• Many forms of expropriation

  • Concentration of ownership creates private benefits of control and a large shareholder may hurt the interest of small shareholders or debt holders

Corporate Governance in Malaysia

  • minority shareholders and institutional shareholders in Asia are generally passive, preferring exit over voice.

  • Many boards and audit committees do not function as effective oversight mechanisms- causing information asymmetry.

Corporate Governance in Malaysia

  • Malaysian perspective- existence of ownership concentration, thus separation of management from ownership control is rare.

  • high ownership concentration creates conflict between large and small shareholders- this contributed to the Asian Financial Crisis 1997/98

  • the Finance Committee on Corporate Governance (FCCG) proposed that efforts be made to carry out checks and balances against abuses by strengthening the law on related party transactions.

Government’s Actions

  • Malaysia- common law country.

  • 3 major acts govern corporate activity

  • Companies Act 1965

  • Securities Industry Act 1983

  • Securities Commission Act 1993

Government’s Actions

  • Besides that, there is also Bursa Malaysia’s Listing Requirements.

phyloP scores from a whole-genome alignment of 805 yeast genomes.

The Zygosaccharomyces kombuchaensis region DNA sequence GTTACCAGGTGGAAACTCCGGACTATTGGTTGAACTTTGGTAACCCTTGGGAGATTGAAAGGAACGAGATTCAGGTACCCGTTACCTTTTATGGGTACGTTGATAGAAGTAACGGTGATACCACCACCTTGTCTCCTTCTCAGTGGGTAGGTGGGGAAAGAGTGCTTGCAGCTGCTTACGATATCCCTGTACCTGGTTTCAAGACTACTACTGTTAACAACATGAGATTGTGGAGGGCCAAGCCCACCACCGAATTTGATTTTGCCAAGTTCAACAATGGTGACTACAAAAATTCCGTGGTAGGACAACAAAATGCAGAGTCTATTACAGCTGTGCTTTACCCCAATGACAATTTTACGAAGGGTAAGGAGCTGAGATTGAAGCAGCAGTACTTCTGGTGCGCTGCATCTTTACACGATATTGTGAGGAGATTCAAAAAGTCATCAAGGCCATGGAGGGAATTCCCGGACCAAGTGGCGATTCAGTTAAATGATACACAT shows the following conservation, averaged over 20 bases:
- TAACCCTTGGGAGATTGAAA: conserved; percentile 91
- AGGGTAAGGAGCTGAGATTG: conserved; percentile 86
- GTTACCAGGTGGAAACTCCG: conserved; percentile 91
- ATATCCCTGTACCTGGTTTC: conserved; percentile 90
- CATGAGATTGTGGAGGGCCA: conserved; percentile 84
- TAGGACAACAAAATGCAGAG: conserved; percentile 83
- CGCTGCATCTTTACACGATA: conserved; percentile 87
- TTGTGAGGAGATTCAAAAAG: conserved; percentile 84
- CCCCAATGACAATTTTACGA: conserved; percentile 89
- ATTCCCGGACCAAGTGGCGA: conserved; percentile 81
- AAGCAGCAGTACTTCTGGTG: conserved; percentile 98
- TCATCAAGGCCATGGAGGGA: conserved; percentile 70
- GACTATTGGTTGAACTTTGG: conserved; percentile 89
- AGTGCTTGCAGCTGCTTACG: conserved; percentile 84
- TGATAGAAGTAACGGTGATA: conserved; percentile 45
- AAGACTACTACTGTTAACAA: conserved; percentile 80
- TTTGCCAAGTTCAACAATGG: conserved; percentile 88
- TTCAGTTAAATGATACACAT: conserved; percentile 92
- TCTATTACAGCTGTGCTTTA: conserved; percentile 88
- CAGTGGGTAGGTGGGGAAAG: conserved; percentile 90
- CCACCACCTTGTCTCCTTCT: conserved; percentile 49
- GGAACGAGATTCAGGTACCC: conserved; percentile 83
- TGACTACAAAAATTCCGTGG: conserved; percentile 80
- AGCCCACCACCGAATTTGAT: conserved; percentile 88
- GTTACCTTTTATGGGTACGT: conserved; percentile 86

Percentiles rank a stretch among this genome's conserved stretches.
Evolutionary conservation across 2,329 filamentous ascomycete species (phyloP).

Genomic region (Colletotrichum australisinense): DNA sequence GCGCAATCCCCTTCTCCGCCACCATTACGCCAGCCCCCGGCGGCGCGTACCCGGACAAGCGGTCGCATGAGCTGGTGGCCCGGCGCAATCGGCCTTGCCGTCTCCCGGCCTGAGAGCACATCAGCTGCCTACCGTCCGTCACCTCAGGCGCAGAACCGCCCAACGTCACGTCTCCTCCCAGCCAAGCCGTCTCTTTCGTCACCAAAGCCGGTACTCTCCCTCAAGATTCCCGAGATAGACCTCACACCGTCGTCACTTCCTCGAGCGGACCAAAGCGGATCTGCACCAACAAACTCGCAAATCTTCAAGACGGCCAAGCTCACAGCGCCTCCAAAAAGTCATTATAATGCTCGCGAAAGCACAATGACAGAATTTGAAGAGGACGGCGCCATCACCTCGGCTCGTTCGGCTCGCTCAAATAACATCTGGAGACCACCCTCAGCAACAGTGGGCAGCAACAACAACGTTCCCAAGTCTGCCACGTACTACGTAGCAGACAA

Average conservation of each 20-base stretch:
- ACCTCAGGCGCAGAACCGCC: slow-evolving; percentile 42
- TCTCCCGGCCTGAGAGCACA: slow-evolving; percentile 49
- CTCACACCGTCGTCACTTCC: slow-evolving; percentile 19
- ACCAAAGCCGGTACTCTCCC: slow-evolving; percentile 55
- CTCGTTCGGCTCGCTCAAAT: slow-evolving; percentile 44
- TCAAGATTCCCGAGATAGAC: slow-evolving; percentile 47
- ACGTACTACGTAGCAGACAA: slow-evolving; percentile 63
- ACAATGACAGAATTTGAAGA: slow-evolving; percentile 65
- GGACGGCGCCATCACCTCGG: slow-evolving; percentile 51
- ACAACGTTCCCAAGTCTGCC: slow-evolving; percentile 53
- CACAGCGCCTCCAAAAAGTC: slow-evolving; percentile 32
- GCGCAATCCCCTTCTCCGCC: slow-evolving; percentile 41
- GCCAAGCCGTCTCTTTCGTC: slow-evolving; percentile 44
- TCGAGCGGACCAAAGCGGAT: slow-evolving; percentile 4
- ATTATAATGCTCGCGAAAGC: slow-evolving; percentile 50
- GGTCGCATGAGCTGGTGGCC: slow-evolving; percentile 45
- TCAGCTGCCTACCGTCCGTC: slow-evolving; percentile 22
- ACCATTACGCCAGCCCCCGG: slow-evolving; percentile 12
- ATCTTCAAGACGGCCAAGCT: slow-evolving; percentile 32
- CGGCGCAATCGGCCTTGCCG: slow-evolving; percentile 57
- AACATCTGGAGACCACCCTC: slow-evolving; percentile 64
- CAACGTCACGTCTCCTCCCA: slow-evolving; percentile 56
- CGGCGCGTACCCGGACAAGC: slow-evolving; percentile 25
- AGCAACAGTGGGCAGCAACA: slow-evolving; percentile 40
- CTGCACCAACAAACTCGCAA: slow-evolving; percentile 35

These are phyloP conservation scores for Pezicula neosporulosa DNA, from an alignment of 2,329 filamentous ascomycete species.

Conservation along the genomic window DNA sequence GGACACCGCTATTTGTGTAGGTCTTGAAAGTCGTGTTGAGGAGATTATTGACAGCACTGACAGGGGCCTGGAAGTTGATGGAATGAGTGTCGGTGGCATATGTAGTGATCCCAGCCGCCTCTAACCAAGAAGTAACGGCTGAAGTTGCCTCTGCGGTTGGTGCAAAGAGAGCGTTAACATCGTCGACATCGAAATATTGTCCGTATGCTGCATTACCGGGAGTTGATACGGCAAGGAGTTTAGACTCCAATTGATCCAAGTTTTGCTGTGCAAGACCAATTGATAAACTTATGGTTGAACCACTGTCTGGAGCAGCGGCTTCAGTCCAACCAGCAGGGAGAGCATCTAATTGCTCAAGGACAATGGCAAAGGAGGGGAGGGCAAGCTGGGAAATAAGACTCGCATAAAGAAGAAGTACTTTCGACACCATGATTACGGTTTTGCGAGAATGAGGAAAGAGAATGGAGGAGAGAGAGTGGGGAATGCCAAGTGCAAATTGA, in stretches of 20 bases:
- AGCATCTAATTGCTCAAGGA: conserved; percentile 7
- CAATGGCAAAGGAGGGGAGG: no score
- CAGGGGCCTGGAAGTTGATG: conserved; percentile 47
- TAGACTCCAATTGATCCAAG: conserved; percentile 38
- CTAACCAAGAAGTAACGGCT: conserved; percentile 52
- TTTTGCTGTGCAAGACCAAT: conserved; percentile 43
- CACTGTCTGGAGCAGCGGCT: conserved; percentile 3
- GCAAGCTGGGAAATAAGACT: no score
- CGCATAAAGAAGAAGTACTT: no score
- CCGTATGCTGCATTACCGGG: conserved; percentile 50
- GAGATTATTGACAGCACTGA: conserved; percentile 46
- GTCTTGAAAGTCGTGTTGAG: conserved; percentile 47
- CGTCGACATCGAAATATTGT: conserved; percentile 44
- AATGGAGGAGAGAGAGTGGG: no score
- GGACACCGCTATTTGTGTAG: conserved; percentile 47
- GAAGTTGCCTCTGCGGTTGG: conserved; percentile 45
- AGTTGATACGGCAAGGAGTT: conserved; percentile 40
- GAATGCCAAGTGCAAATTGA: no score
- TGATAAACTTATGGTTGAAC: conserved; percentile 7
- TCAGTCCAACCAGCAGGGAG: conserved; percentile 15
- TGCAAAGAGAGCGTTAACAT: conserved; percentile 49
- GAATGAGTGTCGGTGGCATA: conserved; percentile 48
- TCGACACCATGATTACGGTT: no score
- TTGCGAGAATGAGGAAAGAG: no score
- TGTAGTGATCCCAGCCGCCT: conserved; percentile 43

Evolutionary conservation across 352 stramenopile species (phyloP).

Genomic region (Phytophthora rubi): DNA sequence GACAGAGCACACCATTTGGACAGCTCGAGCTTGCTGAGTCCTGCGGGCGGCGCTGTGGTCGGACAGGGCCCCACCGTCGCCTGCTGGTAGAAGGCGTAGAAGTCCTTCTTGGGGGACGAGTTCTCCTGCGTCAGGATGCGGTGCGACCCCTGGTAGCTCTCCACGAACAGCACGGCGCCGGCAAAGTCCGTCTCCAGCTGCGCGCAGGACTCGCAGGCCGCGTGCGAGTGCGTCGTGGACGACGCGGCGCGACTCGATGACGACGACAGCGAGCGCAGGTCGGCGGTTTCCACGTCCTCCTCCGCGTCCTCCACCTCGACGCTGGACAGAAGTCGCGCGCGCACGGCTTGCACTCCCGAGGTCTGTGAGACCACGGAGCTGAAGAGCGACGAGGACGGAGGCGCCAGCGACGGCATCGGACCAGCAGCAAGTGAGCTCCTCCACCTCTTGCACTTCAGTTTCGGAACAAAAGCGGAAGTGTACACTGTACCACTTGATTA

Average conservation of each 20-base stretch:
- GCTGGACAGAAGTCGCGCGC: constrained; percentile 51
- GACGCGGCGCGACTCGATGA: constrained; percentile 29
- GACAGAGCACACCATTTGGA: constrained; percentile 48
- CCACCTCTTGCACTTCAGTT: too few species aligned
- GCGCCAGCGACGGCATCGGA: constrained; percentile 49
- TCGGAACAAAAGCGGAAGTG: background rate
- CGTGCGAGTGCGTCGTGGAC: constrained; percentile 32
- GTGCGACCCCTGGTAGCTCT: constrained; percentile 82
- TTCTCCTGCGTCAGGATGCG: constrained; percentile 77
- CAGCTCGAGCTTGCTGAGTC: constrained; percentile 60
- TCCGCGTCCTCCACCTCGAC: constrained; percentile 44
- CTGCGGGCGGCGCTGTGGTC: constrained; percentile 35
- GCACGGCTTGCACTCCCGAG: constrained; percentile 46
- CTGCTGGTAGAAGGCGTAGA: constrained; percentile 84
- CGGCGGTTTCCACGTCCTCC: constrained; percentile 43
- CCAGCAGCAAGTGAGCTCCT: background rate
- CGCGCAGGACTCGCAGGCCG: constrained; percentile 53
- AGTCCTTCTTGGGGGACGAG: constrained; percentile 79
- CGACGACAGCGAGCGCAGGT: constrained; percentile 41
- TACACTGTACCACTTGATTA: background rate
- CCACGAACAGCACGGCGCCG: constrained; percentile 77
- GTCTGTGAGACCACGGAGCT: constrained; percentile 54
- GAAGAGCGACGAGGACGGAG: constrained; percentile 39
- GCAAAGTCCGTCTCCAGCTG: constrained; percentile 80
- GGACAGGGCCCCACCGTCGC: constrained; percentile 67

• However, there criticism that these bodies lack of transparency and autonomy.

  • Steps taken by these bodies in response to these criticisms:-

  • The Securities Commission (SC) has restructured its enforcement department

Government’s Actions

  • A comprehensive report on corporate governance was approved in February 1999 –based on recommendations of the High Level Finance Committee on Corporate Governance.

  • In March 1998, the Malaysian Institute of Corporate Governance (MICG) was created

  • Institute of Directors in Malaysia (MID) was also created.

Corporate Governance Reform

  • Finance Committee on Corporate Governance was formed in March 1998 to identify and deal with weaknesses highlighted by the crisis in the then existing governance framework.